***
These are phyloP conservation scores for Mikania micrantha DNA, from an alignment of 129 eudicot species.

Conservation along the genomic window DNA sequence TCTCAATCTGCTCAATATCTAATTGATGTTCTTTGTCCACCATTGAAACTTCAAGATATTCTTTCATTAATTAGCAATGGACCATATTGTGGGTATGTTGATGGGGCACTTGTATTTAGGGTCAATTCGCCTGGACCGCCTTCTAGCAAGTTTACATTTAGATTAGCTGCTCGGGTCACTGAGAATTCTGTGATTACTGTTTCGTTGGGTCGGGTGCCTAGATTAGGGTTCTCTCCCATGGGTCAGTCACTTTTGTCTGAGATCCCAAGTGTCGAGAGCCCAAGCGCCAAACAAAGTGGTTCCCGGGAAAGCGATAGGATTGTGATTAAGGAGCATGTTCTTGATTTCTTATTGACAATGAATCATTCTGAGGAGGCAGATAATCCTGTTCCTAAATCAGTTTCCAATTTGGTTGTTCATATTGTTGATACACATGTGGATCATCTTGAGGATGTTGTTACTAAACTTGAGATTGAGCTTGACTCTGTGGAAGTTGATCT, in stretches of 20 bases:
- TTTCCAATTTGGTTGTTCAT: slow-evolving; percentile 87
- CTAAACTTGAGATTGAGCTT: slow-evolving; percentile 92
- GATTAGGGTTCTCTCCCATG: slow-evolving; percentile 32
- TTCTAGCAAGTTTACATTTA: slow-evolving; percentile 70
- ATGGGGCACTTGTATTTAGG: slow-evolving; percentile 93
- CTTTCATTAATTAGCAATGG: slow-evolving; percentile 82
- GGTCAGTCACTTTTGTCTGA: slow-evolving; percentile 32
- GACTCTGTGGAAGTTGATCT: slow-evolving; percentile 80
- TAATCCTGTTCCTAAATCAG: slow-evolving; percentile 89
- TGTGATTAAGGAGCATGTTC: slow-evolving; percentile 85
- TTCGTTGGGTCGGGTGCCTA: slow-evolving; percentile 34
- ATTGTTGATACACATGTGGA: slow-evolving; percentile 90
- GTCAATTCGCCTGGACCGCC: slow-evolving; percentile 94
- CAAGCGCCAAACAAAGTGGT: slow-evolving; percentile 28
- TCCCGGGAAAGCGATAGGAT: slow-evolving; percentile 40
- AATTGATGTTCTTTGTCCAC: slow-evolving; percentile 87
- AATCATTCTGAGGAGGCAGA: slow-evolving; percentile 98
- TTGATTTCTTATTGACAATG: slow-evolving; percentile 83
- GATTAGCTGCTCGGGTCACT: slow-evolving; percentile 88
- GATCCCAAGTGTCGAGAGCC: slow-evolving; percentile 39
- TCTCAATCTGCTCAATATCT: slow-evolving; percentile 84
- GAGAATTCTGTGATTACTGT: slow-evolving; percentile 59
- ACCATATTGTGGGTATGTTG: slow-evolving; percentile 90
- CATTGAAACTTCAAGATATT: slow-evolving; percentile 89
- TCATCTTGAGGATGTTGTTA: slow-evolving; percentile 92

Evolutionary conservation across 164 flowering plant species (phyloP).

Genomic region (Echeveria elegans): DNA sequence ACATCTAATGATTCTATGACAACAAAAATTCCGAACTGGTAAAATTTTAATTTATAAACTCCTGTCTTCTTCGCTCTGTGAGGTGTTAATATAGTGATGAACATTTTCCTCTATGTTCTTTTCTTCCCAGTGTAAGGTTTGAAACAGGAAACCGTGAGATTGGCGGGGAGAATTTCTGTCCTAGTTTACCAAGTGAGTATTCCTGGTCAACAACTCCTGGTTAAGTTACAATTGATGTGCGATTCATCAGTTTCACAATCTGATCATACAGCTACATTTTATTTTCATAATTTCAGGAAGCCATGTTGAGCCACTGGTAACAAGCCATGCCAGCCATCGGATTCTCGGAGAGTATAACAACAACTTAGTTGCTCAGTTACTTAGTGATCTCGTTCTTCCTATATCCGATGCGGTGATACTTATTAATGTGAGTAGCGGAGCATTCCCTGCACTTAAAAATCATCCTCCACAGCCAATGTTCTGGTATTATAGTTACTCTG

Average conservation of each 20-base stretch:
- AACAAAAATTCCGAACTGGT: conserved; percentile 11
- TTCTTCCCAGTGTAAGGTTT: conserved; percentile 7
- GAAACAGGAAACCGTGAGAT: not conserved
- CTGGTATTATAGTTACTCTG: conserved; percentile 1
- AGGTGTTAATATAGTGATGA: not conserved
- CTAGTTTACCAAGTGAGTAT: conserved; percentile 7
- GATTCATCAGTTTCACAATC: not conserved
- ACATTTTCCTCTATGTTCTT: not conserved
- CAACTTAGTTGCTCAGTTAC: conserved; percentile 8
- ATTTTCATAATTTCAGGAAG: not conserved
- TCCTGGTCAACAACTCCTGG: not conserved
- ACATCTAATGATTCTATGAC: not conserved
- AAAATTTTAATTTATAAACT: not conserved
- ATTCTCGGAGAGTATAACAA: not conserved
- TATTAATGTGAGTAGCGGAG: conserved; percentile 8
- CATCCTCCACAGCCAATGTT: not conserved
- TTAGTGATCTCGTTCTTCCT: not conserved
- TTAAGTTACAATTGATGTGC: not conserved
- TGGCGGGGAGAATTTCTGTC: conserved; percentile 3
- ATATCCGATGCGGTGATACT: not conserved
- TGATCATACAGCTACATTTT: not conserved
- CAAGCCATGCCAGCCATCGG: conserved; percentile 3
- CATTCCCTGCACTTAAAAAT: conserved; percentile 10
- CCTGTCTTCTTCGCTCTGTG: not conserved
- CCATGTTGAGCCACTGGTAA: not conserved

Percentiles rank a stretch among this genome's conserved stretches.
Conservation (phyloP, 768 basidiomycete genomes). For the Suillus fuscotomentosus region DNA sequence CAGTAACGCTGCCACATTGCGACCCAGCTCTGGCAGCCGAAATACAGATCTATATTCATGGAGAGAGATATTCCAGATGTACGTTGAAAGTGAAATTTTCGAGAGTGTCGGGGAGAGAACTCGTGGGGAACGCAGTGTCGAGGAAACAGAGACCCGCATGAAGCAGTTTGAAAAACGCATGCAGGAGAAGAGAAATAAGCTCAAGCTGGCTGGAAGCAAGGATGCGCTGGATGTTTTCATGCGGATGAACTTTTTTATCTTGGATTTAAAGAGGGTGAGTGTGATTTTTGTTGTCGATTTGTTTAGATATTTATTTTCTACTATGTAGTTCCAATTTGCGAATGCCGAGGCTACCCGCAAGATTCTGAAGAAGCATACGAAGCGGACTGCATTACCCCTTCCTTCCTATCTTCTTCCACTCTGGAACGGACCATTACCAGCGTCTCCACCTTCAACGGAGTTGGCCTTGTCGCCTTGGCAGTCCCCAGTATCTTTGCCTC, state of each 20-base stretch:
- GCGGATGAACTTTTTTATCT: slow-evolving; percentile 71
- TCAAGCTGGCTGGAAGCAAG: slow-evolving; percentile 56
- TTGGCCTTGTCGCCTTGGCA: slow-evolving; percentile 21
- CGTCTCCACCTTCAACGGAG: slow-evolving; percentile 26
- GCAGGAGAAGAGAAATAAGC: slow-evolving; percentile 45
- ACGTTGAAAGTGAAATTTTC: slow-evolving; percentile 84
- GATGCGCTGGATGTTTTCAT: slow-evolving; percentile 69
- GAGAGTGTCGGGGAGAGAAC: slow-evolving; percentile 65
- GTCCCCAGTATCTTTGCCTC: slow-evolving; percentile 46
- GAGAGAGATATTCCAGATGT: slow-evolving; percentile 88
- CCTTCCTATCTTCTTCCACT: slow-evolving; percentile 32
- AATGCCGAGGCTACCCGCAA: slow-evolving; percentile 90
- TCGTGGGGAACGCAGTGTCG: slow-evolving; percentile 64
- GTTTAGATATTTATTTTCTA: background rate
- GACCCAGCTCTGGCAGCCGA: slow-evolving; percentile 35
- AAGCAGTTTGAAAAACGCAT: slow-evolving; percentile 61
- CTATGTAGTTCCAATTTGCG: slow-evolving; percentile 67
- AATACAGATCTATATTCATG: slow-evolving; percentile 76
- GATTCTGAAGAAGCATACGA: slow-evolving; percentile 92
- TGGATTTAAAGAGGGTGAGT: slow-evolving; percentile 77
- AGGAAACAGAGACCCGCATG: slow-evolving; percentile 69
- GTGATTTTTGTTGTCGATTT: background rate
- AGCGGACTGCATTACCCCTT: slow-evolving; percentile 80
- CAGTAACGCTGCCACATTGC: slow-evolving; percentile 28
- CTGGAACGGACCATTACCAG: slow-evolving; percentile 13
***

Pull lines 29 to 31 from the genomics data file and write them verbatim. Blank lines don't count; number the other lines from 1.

Genomic region (Echeveria elegans): DNA sequence ACATCTAATGATTCTATGACAACAAAAATTCCGAACTGGTAAAATTTTAATTTATAAACTCCTGTCTTCTTCGCTCTGTGAGGTGTTAATATAGTGATGAACATTTTCCTCTATGTTCTTTTCTTCCCAGTGTAAGGTTTGAAACAGGAAACCGTGAGATTGGCGGGGAGAATTTCTGTCCTAGTTTACCAAGTGAGTATTCCTGGTCAACAACTCCTGGTTAAGTTACAATTGATGTGCGATTCATCAGTTTCACAATCTGATCATACAGCTACATTTTATTTTCATAATTTCAGGAAGCCATGTTGAGCCACTGGTAACAAGCCATGCCAGCCATCGGATTCTCGGAGAGTATAACAACAACTTAGTTGCTCAGTTACTTAGTGATCTCGTTCTTCCTATATCCGATGCGGTGATACTTATTAATGTGAGTAGCGGAGCATTCCCTGCACTTAAAAATCATCCTCCACAGCCAATGTTCTGGTATTATAGTTACTCTG

Average conservation of each 20-base stretch:
- AACAAAAATTCCGAACTGGT: conserved; percentile 11